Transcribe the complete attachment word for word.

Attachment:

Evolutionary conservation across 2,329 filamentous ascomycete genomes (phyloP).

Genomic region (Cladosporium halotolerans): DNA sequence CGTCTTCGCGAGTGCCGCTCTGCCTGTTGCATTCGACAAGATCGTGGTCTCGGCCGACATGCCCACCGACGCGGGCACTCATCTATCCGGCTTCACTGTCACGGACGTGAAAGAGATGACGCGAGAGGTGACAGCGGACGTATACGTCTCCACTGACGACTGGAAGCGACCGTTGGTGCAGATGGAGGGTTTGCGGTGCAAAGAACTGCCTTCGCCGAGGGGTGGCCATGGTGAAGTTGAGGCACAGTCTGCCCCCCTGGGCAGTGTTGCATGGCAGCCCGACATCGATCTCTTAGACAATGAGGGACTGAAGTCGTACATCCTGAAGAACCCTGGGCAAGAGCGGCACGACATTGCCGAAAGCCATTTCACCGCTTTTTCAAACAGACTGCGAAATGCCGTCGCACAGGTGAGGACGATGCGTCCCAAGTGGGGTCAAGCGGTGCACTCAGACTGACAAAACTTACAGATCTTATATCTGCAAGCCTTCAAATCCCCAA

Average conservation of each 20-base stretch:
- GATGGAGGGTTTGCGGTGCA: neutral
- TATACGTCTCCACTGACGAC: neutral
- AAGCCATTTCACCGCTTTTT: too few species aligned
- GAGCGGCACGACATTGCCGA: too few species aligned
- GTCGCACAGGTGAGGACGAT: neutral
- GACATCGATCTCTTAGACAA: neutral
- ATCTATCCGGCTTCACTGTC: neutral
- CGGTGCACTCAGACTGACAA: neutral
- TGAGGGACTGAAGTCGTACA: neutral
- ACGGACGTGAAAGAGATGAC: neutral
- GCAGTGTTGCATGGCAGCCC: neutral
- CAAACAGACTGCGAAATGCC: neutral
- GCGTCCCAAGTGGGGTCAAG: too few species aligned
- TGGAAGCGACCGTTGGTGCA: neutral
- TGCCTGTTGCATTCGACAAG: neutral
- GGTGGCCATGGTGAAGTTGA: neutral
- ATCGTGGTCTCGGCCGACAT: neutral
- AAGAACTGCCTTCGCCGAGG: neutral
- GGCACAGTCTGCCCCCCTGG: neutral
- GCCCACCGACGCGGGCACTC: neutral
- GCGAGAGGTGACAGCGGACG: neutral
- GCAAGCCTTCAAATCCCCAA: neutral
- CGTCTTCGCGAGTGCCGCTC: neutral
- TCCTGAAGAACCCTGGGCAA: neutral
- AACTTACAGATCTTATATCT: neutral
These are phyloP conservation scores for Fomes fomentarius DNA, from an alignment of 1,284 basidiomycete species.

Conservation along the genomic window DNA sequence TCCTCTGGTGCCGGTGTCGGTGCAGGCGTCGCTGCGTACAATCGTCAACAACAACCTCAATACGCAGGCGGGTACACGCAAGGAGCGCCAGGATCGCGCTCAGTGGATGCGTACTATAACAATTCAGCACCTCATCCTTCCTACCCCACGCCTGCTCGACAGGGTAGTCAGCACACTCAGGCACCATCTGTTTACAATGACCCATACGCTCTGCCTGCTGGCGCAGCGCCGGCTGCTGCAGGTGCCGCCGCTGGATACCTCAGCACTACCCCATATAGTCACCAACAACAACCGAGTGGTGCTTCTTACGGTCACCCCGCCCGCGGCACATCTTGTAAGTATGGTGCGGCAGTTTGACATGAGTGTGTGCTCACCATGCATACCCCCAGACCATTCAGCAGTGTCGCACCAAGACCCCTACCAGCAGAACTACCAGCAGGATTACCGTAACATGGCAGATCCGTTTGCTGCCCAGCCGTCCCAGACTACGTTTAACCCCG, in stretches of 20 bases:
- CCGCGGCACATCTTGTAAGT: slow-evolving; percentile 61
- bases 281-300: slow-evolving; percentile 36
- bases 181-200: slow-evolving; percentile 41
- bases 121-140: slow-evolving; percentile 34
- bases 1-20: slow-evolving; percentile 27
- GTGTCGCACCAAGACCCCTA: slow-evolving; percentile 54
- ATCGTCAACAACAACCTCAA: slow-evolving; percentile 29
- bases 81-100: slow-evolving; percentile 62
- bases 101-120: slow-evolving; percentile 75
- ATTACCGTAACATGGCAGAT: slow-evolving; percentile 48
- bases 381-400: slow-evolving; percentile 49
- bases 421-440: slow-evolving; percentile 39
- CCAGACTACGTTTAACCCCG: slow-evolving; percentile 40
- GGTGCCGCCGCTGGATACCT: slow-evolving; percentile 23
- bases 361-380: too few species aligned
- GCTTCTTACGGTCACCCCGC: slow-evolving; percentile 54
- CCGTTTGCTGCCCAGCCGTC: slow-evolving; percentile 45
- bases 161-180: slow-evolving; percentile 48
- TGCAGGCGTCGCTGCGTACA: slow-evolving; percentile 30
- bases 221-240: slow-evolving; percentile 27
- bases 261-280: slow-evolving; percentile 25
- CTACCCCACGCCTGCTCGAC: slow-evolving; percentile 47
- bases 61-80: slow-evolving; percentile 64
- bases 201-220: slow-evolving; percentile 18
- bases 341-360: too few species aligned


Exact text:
Evolutionary conservation across 2,329 filamentous ascomycete genomes (phyloP).

Genomic region (Cladosporium halotolerans): DNA sequence CGTCTTCGCGAGTGCCGCTCTGCCTGTTGCATTCGACAAGATCGTGGTCTCGGCCGACATGCCCACCGACGCGGGCACTCATCTATCCGGCTTCACTGTCACGGACGTGAAAGAGATGACGCGAGAGGTGACAGCGGACGTATACGTCTCCACTGACGACTGGAAGCGACCGTTGGTGCAGATGGAGGGTTTGCGGTGCAAAGAACTGCCTTCGCCGAGGGGTGGCCATGGTGAAGTTGAGGCACAGTCTGCCCCCCTGGGCAGTGTTGCATGGCAGCCCGACATCGATCTCTTAGACAATGAGGGACTGAAGTCGTACATCCTGAAGAACCCTGGGCAAGAGCGGCACGACATTGCCGAAAGCCATTTCACCGCTTTTTCAAACAGACTGCGAAATGCCGTCGCACAGGTGAGGACGATGCGTCCCAAGTGGGGTCAAGCGGTGCACTCAGACTGACAAAACTTACAGATCTTATATCTGCAAGCCTTCAAATCCCCAA

Average conservation of each 20-base stretch:
- GATGGAGGGTTTGCGGTGCA: neutral
- TATACGTCTCCACTGACGAC: neutral
- AAGCCATTTCACCGCTTTTT: too few species aligned
- GAGCGGCACGACATTGCCGA: too few species aligned
- GTCGCACAGGTGAGGACGAT: neutral
- GACATCGATCTCTTAGACAA: neutral
- ATCTATCCGGCTTCACTGTC: neutral
- CGGTGCACTCAGACTGACAA: neutral
- TGAGGGACTGAAGTCGTACA: neutral
- ACGGACGTGAAAGAGATGAC: neutral
- GCAGTGTTGCATGGCAGCCC: neutral
- CAAACAGACTGCGAAATGCC: neutral
- GCGTCCCAAGTGGGGTCAAG: too few species aligned
- TGGAAGCGACCGTTGGTGCA: neutral
- TGCCTGTTGCATTCGACAAG: neutral
- GGTGGCCATGGTGAAGTTGA: neutral
- ATCGTGGTCTCGGCCGACAT: neutral
- AAGAACTGCCTTCGCCGAGG: neutral
- GGCACAGTCTGCCCCCCTGG: neutral
- GCCCACCGACGCGGGCACTC: neutral
- GCGAGAGGTGACAGCGGACG: neutral
- GCAAGCCTTCAAATCCCCAA: neutral
- CGTCTTCGCGAGTGCCGCTC: neutral
- TCCTGAAGAACCCTGGGCAA: neutral
- AACTTACAGATCTTATATCT: neutral
These are phyloP conservation scores for Fomes fomentarius DNA, from an alignment of 1,284 basidiomycete species.

Conservation along the genomic window DNA sequence TCCTCTGGTGCCGGTGTCGGTGCAGGCGTCGCTGCGTACAATCGTCAACAACAACCTCAATACGCAGGCGGGTACACGCAAGGAGCGCCAGGATCGCGCTCAGTGGATGCGTACTATAACAATTCAGCACCTCATCCTTCCTACCCCACGCCTGCTCGACAGGGTAGTCAGCACACTCAGGCACCATCTGTTTACAATGACCCATACGCTCTGCCTGCTGGCGCAGCGCCGGCTGCTGCAGGTGCCGCCGCTGGATACCTCAGCACTACCCCATATAGTCACCAACAACAACCGAGTGGTGCTTCTTACGGTCACCCCGCCCGCGGCACATCTTGTAAGTATGGTGCGGCAGTTTGACATGAGTGTGTGCTCACCATGCATACCCCCAGACCATTCAGCAGTGTCGCACCAAGACCCCTACCAGCAGAACTACCAGCAGGATTACCGTAACATGGCAGATCCGTTTGCTGCCCAGCCGTCCCAGACTACGTTTAACCCCG, in stretches of 20 bases:
- CCGCGGCACATCTTGTAAGT: slow-evolving; percentile 61
- bases 281-300: slow-evolving; percentile 36
- bases 181-200: slow-evolving; percentile 41
- bases 121-140: slow-evolving; percentile 34
- bases 1-20: slow-evolving; percentile 27
- GTGTCGCACCAAGACCCCTA: slow-evolving; percentile 54
- ATCGTCAACAACAACCTCAA: slow-evolving; percentile 29
- bases 81-100: slow-evolving; percentile 62
- bases 101-120: slow-evolving; percentile 75
- ATTACCGTAACATGGCAGAT: slow-evolving; percentile 48
- bases 381-400: slow-evolving; percentile 49
- bases 421-440: slow-evolving; percentile 39
- CCAGACTACGTTTAACCCCG: slow-evolving; percentile 40
- GGTGCCGCCGCTGGATACCT: slow-evolving; percentile 23
- bases 361-380: too few species aligned
- GCTTCTTACGGTCACCCCGC: slow-evolving; percentile 54
- CCGTTTGCTGCCCAGCCGTC: slow-evolving; percentile 45
- bases 161-180: slow-evolving; percentile 48
- TGCAGGCGTCGCTGCGTACA: slow-evolving; percentile 30
- bases 221-240: slow-evolving; percentile 27
- bases 261-280: slow-evolving; percentile 25
- CTACCCCACGCCTGCTCGAC: slow-evolving; percentile 47
- bases 61-80: slow-evolving; percentile 64
- bases 201-220: slow-evolving; percentile 18
- bases 341-360: too few species aligned